Japan protests San Francisco's 'sex slave' statue decision

Japan has expressed strong regret over San Francisco's decision to give formal city property status to a statue commemorating women who worked in military-backed brothels for Japanese troops during World War II, with Osaka declaring it will terminate its 60-year sister-city ties.

Osaka Mayor Hirofumi Yoshimura said the signing of legislation making the memorial public property "destroyed trust."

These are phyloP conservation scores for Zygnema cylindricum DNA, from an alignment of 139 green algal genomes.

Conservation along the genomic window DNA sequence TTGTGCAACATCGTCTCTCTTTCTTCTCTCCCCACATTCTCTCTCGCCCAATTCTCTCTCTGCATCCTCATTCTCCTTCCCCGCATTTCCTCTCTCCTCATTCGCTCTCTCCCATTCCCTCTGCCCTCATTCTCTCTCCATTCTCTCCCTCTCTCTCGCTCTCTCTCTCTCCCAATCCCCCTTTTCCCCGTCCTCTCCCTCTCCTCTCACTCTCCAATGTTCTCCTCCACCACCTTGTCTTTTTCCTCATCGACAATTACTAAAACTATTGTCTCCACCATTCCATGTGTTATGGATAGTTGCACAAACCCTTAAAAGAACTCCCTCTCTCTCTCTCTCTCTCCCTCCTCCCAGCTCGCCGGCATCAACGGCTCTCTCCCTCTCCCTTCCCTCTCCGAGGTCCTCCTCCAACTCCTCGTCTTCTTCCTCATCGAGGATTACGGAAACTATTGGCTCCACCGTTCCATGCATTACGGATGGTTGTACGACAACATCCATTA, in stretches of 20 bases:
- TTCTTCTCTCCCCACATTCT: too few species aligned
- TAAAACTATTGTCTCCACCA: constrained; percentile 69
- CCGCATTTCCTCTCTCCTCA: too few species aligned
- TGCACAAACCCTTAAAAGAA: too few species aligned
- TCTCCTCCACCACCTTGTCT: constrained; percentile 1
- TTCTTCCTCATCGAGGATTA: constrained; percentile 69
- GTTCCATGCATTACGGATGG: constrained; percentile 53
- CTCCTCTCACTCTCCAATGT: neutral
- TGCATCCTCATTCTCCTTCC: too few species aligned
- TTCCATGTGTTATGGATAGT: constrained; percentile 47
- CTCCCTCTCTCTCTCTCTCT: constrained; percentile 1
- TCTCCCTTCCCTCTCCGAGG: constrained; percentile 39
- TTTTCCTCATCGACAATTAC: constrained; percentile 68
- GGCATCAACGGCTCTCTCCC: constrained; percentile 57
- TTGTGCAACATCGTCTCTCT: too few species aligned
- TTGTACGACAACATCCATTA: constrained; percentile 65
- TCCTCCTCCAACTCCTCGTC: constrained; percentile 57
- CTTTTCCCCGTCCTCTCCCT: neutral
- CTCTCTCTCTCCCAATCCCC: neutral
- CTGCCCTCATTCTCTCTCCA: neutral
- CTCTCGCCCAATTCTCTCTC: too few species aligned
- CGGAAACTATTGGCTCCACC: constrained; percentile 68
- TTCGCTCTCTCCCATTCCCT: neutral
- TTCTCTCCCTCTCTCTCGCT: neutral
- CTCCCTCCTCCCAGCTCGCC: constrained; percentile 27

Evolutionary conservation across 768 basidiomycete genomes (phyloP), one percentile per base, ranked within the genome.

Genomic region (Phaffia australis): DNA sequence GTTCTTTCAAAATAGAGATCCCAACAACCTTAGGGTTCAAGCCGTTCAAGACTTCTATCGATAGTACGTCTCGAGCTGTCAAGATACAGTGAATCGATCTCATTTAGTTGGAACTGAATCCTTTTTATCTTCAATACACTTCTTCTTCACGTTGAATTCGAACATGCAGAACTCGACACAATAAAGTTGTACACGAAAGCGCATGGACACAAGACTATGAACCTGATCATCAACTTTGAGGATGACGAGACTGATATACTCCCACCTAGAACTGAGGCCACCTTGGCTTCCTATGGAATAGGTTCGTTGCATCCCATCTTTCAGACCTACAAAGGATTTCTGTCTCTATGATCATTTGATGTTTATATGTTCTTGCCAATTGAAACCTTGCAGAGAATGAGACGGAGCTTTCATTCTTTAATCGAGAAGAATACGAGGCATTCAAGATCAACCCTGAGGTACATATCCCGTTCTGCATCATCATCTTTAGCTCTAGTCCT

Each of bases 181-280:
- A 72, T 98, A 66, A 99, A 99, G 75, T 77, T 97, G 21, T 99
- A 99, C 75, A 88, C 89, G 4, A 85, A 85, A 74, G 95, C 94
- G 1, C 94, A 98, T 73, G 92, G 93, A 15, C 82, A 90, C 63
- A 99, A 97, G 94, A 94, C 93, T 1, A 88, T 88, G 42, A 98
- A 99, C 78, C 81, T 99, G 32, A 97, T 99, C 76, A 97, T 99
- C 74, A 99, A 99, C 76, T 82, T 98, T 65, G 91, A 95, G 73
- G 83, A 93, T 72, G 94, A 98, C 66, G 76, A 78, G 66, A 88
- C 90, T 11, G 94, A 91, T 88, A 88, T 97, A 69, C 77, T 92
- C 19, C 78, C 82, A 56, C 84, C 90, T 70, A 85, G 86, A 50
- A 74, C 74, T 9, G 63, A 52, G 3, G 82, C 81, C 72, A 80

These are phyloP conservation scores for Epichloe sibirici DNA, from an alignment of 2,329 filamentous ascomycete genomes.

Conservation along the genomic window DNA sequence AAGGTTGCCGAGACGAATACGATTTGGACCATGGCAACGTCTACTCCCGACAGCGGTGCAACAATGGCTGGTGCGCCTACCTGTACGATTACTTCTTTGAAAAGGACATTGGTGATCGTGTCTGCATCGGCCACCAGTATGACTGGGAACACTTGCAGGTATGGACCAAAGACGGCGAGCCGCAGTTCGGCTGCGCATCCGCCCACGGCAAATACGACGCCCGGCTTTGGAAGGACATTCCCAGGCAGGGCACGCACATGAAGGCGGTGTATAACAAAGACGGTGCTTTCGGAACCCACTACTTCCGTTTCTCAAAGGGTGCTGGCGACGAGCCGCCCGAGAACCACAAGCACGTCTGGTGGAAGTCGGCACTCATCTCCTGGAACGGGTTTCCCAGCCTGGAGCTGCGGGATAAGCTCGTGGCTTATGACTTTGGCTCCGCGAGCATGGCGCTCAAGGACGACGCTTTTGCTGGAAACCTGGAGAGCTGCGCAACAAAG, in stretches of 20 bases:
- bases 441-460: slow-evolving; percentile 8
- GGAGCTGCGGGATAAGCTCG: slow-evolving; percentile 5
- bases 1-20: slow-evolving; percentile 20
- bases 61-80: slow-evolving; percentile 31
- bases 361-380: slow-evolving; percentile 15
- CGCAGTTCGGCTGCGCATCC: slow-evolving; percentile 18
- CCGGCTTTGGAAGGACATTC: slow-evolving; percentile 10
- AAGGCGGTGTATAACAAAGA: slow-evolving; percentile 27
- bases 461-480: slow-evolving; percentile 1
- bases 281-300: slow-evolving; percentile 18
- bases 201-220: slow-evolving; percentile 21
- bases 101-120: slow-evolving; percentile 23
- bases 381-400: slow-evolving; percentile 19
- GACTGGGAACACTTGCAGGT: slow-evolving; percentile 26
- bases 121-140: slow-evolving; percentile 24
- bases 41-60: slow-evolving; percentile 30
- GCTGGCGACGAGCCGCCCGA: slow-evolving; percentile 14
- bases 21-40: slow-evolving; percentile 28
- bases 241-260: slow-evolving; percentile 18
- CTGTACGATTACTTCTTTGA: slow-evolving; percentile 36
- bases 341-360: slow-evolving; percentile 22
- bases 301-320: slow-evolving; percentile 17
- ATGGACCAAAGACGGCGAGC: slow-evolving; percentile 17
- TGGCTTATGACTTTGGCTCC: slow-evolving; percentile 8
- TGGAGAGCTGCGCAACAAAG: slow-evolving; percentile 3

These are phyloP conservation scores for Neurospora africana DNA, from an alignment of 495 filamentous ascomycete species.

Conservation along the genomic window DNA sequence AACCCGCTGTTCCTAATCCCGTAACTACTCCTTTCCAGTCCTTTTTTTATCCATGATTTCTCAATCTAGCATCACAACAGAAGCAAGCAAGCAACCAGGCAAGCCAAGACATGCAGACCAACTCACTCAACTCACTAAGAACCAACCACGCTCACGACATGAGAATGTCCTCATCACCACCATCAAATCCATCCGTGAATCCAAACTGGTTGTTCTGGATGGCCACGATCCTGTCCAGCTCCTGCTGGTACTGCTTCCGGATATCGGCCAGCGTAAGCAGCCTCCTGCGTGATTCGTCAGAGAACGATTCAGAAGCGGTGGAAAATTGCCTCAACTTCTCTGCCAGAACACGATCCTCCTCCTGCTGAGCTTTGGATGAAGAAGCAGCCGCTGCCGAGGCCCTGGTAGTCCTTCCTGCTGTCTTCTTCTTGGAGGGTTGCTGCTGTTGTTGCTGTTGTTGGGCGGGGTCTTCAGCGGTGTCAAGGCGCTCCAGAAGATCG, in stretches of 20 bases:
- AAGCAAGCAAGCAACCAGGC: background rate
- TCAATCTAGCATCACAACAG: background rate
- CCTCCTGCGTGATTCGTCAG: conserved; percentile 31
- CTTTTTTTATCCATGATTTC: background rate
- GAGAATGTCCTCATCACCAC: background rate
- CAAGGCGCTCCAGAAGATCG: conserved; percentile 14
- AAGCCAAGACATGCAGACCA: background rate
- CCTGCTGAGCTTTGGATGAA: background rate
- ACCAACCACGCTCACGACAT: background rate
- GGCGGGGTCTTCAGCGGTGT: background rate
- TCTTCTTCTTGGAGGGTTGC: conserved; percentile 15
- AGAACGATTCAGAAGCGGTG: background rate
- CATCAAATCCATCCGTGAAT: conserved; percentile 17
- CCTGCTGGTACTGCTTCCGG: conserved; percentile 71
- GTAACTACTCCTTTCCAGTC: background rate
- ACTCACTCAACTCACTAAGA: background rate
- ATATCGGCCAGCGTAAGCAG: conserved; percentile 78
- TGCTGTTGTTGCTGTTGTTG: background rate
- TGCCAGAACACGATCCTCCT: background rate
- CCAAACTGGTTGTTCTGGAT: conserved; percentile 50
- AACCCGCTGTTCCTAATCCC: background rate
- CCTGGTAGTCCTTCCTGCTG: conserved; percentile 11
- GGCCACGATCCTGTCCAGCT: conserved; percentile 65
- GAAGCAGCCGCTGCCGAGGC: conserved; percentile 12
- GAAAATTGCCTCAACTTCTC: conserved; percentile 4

The statue was erected by California's Korean, Chinese and Filipino communities.

Japan's government denies that the women were forced into sexual slavery and says the statue wrongly blames Japan.

Chief Cabinet Secretary Yoshihide Suga said San Francisco's decision challenges Japan's position and is "extremely regrettable." He said similar statues that have been built in various countries interfere with a 2015 agreement with South Korea to resolve the historical dispute.